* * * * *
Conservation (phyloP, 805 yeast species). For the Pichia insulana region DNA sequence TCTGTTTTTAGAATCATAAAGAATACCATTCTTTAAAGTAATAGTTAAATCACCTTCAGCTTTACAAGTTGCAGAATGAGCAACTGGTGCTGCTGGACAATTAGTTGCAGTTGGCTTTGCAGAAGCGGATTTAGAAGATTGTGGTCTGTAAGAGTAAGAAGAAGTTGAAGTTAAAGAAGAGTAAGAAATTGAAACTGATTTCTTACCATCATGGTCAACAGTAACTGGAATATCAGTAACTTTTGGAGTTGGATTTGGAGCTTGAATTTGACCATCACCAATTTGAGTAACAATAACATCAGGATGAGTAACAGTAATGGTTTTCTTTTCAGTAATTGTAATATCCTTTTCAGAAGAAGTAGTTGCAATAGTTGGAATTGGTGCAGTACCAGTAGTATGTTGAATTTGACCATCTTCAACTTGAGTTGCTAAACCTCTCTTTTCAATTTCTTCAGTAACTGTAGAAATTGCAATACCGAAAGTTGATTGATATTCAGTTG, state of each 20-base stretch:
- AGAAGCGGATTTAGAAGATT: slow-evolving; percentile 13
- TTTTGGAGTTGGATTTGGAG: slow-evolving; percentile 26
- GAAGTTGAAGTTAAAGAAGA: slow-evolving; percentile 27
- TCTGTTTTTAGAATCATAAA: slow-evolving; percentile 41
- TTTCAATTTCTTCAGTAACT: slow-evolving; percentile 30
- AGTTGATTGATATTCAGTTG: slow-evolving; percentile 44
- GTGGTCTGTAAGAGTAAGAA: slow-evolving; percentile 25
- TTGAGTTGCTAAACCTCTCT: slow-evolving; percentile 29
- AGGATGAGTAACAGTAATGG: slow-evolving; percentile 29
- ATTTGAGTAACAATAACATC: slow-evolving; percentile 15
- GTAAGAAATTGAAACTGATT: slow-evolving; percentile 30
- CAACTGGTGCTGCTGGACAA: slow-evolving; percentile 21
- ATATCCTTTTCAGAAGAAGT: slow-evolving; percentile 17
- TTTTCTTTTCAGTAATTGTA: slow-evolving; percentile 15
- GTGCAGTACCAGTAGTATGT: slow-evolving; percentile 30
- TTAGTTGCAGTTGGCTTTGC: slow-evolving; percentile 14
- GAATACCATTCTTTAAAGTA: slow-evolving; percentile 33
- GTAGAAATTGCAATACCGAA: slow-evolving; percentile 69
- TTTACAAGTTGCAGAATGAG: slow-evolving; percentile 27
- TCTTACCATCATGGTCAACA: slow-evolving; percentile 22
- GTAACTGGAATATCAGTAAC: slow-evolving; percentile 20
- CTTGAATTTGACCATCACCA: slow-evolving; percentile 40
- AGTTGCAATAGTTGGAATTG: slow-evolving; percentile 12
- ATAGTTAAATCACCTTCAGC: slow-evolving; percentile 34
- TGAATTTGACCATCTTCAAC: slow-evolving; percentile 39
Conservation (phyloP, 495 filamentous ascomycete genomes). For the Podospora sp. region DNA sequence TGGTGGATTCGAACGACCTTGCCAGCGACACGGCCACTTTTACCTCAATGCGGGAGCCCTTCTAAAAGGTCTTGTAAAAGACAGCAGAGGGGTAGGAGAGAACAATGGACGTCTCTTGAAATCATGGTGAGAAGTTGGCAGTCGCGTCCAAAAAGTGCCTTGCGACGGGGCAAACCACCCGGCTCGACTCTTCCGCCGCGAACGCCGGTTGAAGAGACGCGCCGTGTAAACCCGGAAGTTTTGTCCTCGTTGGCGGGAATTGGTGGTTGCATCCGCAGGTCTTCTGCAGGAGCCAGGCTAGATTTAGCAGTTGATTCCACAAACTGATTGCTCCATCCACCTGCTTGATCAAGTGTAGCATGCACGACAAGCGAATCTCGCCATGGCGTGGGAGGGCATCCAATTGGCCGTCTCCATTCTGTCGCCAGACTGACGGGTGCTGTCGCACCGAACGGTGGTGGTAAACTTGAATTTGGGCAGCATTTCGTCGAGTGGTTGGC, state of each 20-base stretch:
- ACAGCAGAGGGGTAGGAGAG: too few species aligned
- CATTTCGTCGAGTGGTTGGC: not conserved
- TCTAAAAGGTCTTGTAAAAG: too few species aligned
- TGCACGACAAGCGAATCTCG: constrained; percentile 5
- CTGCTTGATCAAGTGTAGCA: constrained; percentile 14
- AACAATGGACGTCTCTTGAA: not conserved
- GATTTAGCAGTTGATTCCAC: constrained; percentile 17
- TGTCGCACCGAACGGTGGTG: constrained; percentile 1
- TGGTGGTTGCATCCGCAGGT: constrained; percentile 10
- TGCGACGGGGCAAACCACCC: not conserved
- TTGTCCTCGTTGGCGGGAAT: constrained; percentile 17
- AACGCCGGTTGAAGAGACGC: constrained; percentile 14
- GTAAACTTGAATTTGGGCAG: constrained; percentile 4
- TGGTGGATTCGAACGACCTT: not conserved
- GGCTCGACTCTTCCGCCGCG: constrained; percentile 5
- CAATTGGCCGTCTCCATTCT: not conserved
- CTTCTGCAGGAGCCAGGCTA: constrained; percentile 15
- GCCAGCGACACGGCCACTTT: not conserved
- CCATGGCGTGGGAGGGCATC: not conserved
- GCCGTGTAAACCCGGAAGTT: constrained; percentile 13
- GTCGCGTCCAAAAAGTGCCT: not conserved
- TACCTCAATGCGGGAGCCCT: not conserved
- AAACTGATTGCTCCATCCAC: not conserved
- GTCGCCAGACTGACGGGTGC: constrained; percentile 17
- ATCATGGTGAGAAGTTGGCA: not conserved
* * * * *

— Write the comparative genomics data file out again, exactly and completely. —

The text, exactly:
Conservation (phyloP, 805 yeast species). For the Pichia insulana region DNA sequence TCTGTTTTTAGAATCATAAAGAATACCATTCTTTAAAGTAATAGTTAAATCACCTTCAGCTTTACAAGTTGCAGAATGAGCAACTGGTGCTGCTGGACAATTAGTTGCAGTTGGCTTTGCAGAAGCGGATTTAGAAGATTGTGGTCTGTAAGAGTAAGAAGAAGTTGAAGTTAAAGAAGAGTAAGAAATTGAAACTGATTTCTTACCATCATGGTCAACAGTAACTGGAATATCAGTAACTTTTGGAGTTGGATTTGGAGCTTGAATTTGACCATCACCAATTTGAGTAACAATAACATCAGGATGAGTAACAGTAATGGTTTTCTTTTCAGTAATTGTAATATCCTTTTCAGAAGAAGTAGTTGCAATAGTTGGAATTGGTGCAGTACCAGTAGTATGTTGAATTTGACCATCTTCAACTTGAGTTGCTAAACCTCTCTTTTCAATTTCTTCAGTAACTGTAGAAATTGCAATACCGAAAGTTGATTGATATTCAGTTG, state of each 20-base stretch:
- AGAAGCGGATTTAGAAGATT: slow-evolving; percentile 13
- TTTTGGAGTTGGATTTGGAG: slow-evolving; percentile 26
- GAAGTTGAAGTTAAAGAAGA: slow-evolving; percentile 27
- TCTGTTTTTAGAATCATAAA: slow-evolving; percentile 41
- TTTCAATTTCTTCAGTAACT: slow-evolving; percentile 30
- AGTTGATTGATATTCAGTTG: slow-evolving; percentile 44
- GTGGTCTGTAAGAGTAAGAA: slow-evolving; percentile 25
- TTGAGTTGCTAAACCTCTCT: slow-evolving; percentile 29
- AGGATGAGTAACAGTAATGG: slow-evolving; percentile 29
- ATTTGAGTAACAATAACATC: slow-evolving; percentile 15
- GTAAGAAATTGAAACTGATT: slow-evolving; percentile 30
- CAACTGGTGCTGCTGGACAA: slow-evolving; percentile 21
- ATATCCTTTTCAGAAGAAGT: slow-evolving; percentile 17
- TTTTCTTTTCAGTAATTGTA: slow-evolving; percentile 15
- GTGCAGTACCAGTAGTATGT: slow-evolving; percentile 30
- TTAGTTGCAGTTGGCTTTGC: slow-evolving; percentile 14
- GAATACCATTCTTTAAAGTA: slow-evolving; percentile 33
- GTAGAAATTGCAATACCGAA: slow-evolving; percentile 69
- TTTACAAGTTGCAGAATGAG: slow-evolving; percentile 27
- TCTTACCATCATGGTCAACA: slow-evolving; percentile 22
- GTAACTGGAATATCAGTAAC: slow-evolving; percentile 20
- CTTGAATTTGACCATCACCA: slow-evolving; percentile 40
- AGTTGCAATAGTTGGAATTG: slow-evolving; percentile 12
- ATAGTTAAATCACCTTCAGC: slow-evolving; percentile 34
- TGAATTTGACCATCTTCAAC: slow-evolving; percentile 39
Conservation (phyloP, 495 filamentous ascomycete genomes). For the Podospora sp. region DNA sequence TGGTGGATTCGAACGACCTTGCCAGCGACACGGCCACTTTTACCTCAATGCGGGAGCCCTTCTAAAAGGTCTTGTAAAAGACAGCAGAGGGGTAGGAGAGAACAATGGACGTCTCTTGAAATCATGGTGAGAAGTTGGCAGTCGCGTCCAAAAAGTGCCTTGCGACGGGGCAAACCACCCGGCTCGACTCTTCCGCCGCGAACGCCGGTTGAAGAGACGCGCCGTGTAAACCCGGAAGTTTTGTCCTCGTTGGCGGGAATTGGTGGTTGCATCCGCAGGTCTTCTGCAGGAGCCAGGCTAGATTTAGCAGTTGATTCCACAAACTGATTGCTCCATCCACCTGCTTGATCAAGTGTAGCATGCACGACAAGCGAATCTCGCCATGGCGTGGGAGGGCATCCAATTGGCCGTCTCCATTCTGTCGCCAGACTGACGGGTGCTGTCGCACCGAACGGTGGTGGTAAACTTGAATTTGGGCAGCATTTCGTCGAGTGGTTGGC, state of each 20-base stretch:
- ACAGCAGAGGGGTAGGAGAG: too few species aligned
- CATTTCGTCGAGTGGTTGGC: not conserved
- TCTAAAAGGTCTTGTAAAAG: too few species aligned
- TGCACGACAAGCGAATCTCG: constrained; percentile 5
- CTGCTTGATCAAGTGTAGCA: constrained; percentile 14
- AACAATGGACGTCTCTTGAA: not conserved
- GATTTAGCAGTTGATTCCAC: constrained; percentile 17
- TGTCGCACCGAACGGTGGTG: constrained; percentile 1
- TGGTGGTTGCATCCGCAGGT: constrained; percentile 10
- TGCGACGGGGCAAACCACCC: not conserved
- TTGTCCTCGTTGGCGGGAAT: constrained; percentile 17
- AACGCCGGTTGAAGAGACGC: constrained; percentile 14
- GTAAACTTGAATTTGGGCAG: constrained; percentile 4
- TGGTGGATTCGAACGACCTT: not conserved
- GGCTCGACTCTTCCGCCGCG: constrained; percentile 5
- CAATTGGCCGTCTCCATTCT: not conserved
- CTTCTGCAGGAGCCAGGCTA: constrained; percentile 15
- GCCAGCGACACGGCCACTTT: not conserved
- CCATGGCGTGGGAGGGCATC: not conserved
- GCCGTGTAAACCCGGAAGTT: constrained; percentile 13
- GTCGCGTCCAAAAAGTGCCT: not conserved
- TACCTCAATGCGGGAGCCCT: not conserved
- AAACTGATTGCTCCATCCAC: not conserved
- GTCGCCAGACTGACGGGTGC: constrained; percentile 17
- ATCATGGTGAGAAGTTGGCA: not conserved